So, the book index is helping to drastically reduce the time it takes to find the chapter. In a similar way, table and view Indexes can help the query to find the data quickly.
In fact, the existence of the right indexes can drastically improve the performance of the query. If there is no index to help the query, then the query engine checks each and every row in the table from the beginning to the end. This is called a table scan. The table scan is bad for performance.
Let us understand the need for SQL Server Indexes with an example.
We are going to use the following Employee table to understand the concept of SQL Server Indexes.
Please use below SQL Script to create and populate the Employee table with some test data.
CREATE TABLE Employee ( Id INT PRIMARY KEY, Name VARCHAR(50), Salary INT, Gender VARCHAR(10), City VARCHAR(50), Dept VARCHAR(50) ) GO INSERT INTO Employee VALUES (3,'Pranaya', 4500, 'Male', 'New York', 'IT') INSERT INTO Employee VALUES (1,'Anurag', 2500, 'Male', 'London', 'IT') INSERT INTO Employee VALUES (4,'Priyanka', 5500, 'Female', 'Tokiyo', 'HR') INSERT INTO Employee VALUES (5,'Sambit', 3000, 'Male', 'Toronto', 'IT') INSERT INTO Employee VALUES (7,'Preety', 6500, 'Female', 'Mumbai', 'HR') INSERT INTO Employee VALUES (6,'Tarun', 4000, 'Male', 'Delhi', 'IT') INSERT INTO Employee VALUES (2,'Hina', 500, 'Female', 'Sydney', 'HR')
At the moment, the Employee table does not have an index of salary column
SELECT * FROM Employee WHERE Salary > 3500 AND Salary < 7000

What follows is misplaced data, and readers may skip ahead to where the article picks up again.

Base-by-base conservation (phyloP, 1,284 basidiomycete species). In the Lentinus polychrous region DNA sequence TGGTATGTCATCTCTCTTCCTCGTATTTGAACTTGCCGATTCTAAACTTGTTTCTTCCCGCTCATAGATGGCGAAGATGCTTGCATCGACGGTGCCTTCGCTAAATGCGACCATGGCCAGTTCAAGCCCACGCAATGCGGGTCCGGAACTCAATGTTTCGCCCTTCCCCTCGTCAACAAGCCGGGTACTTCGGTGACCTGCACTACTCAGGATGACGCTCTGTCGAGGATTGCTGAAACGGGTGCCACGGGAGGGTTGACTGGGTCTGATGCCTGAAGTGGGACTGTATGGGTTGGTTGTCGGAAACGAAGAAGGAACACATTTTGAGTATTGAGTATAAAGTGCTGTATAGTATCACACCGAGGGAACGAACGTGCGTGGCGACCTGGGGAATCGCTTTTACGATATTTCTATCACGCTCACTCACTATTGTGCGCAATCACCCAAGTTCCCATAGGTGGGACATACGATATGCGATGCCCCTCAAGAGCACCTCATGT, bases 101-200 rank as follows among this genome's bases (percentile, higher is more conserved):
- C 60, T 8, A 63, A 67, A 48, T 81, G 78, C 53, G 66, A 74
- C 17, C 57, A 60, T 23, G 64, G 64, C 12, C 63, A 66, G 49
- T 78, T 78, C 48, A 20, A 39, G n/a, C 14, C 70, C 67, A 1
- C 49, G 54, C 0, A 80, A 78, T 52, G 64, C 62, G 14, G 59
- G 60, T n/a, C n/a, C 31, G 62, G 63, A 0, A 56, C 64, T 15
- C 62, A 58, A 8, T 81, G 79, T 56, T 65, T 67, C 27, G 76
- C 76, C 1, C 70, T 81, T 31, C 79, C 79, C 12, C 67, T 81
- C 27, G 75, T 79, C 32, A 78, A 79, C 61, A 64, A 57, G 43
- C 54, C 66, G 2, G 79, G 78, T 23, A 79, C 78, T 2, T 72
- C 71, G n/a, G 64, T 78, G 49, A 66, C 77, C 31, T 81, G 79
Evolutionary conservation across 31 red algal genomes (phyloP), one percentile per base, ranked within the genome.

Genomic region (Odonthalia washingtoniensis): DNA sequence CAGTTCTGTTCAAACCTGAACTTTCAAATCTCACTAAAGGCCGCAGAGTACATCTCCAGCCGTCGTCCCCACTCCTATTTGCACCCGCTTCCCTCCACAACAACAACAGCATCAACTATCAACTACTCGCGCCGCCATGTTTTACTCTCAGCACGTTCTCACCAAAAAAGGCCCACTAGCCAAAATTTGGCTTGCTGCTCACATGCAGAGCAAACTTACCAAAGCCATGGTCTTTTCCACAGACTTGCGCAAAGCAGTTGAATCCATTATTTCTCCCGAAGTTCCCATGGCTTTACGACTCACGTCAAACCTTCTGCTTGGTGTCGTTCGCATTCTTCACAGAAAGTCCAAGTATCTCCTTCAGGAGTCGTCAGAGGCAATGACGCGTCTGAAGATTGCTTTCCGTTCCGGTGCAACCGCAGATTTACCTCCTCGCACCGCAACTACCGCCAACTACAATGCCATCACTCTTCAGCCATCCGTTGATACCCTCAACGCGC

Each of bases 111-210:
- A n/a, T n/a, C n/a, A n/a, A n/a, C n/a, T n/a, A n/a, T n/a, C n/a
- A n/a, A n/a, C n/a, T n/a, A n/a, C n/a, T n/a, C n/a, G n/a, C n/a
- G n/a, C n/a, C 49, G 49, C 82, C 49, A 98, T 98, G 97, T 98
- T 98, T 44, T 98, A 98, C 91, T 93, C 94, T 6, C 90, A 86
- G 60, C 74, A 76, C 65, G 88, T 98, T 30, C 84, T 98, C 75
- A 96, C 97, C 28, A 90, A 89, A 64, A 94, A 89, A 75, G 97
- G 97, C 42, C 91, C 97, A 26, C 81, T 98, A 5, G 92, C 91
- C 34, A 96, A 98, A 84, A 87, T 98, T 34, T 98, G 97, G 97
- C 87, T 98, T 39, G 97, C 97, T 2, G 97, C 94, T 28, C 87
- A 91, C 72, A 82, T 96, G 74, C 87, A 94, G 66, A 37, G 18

To find all the employees whose salary is greater than 3500 and less than 7000 the query engine has to check each and every row present in the table, resulting as a table scan which can affect the performance especially if the table contains a large number of records. Since there is no index on the Salary column of the Employee table to help the query the query engine performs an entire table scan.
How to solve the above problem?
We can solve the above problem by creating an index on the salary column of the Employee table as shown below.
CREATE INDEX IX_Employee_Salary ON Employee(Salary ASC)
Once you execute the above statement the index gets created and you can see the index in the indexes folder which is present inside the Employee table as shown below.
The above index stores the salary of each employee in the ascending order as shown below. The actual index may slightly look difference (Hexadecimal format Row address).
Now, when the SQL Server has to execute the same query, it has an index on the salary column to help this query. Salaries between the range of 3500 and 7000 are usually present at the bottom since the salaries are arranged in ascending order. SQL Server picks up the row addresses from the index and directly fetch the records from the table rather than scanning each row in the table. This is called an Index Seek.
To see the index: sp_helpindex Employee
To drop an index: Drop index Employee.IX_Employee_Salary
When SQL Server uses Indexes?
The SQL Server uses indexes of a table provided the select or update or delete statement contained the “WHERE” clause and moreover the where condition column must be an indexed column. If the select statement contains an “ORDER BY” clause then also the indexes can be used.
Note: When SQL Server is searching for information under the database first it verifies the best execution plan for retrieving the data and uses that plan which can be either a full-page scan and index scan.
Types of Indexes in SQL Server:
SQL Server Indexes are divided into two types such as
- Clustered index
- Non- clustered index
In the next article, I am going to discuss the Clustered Index in SQL Server with some examples. Here, in this article, I try to explain the SQL Server Indexes step by step with some examples. I hope you enjoy this article.